If you recently refinanced, purchased, or sold a home, the appraiser or home inspector may have noted that one or more GFCI outlets need to be repaired or added. While this could happen with a conventional loan, it is more frequently seen in VA, FHA, or USDA loans because these have stricter underwriting requirements - one of which is a strong emphasis on SAFETY. So what is a ground fault circuit interrupter, or GFCI? It is an electrical device that protects people from electric shock. It detects even a slight flow of electricity to a grounded item and immediately shuts off the flow of electricity to protect you from electrocution.
The requirement to install GFCIs in homes began in 1971, and additional requirements have been added to the National Electrical Code (NEC) every code cycle since then. For example: 1973 – exterior outlets
1975 – bathroom outlets
1978 – garage outlets
1987 – any outlet within six feet of a kitchen sink
1987 – at least one basement outlet
1990 – crawl spaces
1993 – wet bars
1996 – every kitchen outlet that serves a countertop
1999 – electrically heated floors This is not an all-inclusive list. Most local codes are based on NEC, however, this is not always the case so you should verify with your local building authority and/or a professional electrician as to what you should do to bring your electrical to code.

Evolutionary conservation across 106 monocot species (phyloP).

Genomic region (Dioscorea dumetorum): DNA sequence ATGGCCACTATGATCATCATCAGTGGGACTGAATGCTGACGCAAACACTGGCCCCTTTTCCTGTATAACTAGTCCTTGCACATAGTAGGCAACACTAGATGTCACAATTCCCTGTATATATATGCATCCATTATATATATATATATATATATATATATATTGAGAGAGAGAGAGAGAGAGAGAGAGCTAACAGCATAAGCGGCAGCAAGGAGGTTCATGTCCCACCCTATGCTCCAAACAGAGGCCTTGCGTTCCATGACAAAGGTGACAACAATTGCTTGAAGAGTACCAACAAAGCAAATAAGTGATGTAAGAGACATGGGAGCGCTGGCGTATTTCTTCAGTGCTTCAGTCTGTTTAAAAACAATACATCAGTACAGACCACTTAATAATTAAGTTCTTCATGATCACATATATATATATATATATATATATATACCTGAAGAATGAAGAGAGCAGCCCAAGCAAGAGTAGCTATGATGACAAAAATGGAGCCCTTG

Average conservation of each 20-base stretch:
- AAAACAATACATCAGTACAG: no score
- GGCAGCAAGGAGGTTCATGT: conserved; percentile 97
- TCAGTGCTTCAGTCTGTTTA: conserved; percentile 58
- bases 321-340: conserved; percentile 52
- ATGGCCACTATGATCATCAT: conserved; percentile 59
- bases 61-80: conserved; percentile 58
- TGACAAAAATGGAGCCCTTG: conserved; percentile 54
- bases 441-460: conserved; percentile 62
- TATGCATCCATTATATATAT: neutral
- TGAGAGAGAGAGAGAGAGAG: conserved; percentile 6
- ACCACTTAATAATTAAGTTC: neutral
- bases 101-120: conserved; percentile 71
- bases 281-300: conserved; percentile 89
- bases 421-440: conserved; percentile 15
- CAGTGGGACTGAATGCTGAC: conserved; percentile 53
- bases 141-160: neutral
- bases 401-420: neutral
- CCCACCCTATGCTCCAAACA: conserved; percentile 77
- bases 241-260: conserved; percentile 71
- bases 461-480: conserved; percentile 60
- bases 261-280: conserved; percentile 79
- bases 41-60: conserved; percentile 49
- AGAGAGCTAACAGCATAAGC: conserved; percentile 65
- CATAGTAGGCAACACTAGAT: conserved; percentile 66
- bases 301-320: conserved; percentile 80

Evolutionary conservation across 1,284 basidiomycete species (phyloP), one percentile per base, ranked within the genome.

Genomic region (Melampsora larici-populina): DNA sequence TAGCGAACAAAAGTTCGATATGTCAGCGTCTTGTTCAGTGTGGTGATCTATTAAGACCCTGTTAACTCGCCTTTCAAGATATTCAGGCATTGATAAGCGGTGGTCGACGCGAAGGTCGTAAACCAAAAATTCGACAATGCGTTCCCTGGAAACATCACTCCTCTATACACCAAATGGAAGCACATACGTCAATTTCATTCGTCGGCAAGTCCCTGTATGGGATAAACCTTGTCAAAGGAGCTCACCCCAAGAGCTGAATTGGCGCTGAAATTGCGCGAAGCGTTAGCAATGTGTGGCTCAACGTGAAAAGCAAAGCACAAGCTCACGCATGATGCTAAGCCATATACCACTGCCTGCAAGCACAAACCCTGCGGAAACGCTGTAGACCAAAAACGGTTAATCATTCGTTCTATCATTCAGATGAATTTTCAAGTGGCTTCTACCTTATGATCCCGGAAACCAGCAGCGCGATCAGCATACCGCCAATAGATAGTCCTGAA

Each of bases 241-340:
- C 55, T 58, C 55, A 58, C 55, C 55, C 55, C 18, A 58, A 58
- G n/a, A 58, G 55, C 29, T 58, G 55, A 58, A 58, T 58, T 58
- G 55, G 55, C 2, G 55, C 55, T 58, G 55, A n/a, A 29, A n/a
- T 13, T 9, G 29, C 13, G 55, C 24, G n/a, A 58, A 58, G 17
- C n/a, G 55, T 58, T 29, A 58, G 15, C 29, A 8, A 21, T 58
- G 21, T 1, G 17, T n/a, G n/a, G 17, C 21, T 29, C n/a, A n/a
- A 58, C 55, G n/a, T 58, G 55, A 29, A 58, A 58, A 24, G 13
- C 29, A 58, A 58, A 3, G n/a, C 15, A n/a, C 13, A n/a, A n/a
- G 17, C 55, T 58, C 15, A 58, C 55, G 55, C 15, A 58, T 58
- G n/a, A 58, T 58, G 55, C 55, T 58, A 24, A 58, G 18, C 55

In an older home, there may have been no requirement for GFCIs to be installed at the time of construction. An owner is not required to upgrade the receptacles unless the electrical system has been modified. So, if the kitchen in a 1950s house has been remodeled, and receptacles have been added or moved, they must be upgraded to GFCI receptacles if they are within 6 feet of a plumbing fixture.
When a lender, an appraiser or a home inspector suggests or even requires upgrading certain receptacles to GFCI receptacles, it's important to know that they have your safety in mind. Many times the upgrade or repair is a requirement for the loan to close, but if not, the individual who ultimately has ownership of the property should consider doing it for the safety of their family or tenants. (Special note to sellers: If you wish to entertain buyers who will be acquiring an FHA, VA, or USDA loan, it will probably save you time and money to have any required GFCI outlets repaired or installed prior to the initial appraisal inspection. It could save you a required final inspection which could delay closing. And no matter what type of financing, it is ALWAYS a good idea to address any obvious SAFETY issues such as frayed wiring, missing cover plates, missing outdoor outlet weather covers, etc. before an appraiser arrives).
GFCI receptacles are important in protecting people from electric shock. According to the Electrical Safety Foundation International (ESFI), electrocutions are down 83 percent since the 1970s when GFCIs were introduced. These quick-to-react outlets are required by law in new home construction, and it’s a good idea to put them in older homes as well. If you're unsure about the presence or absence of GFCI receptacles in your home, it's best to consult with a professional electrician. Sources: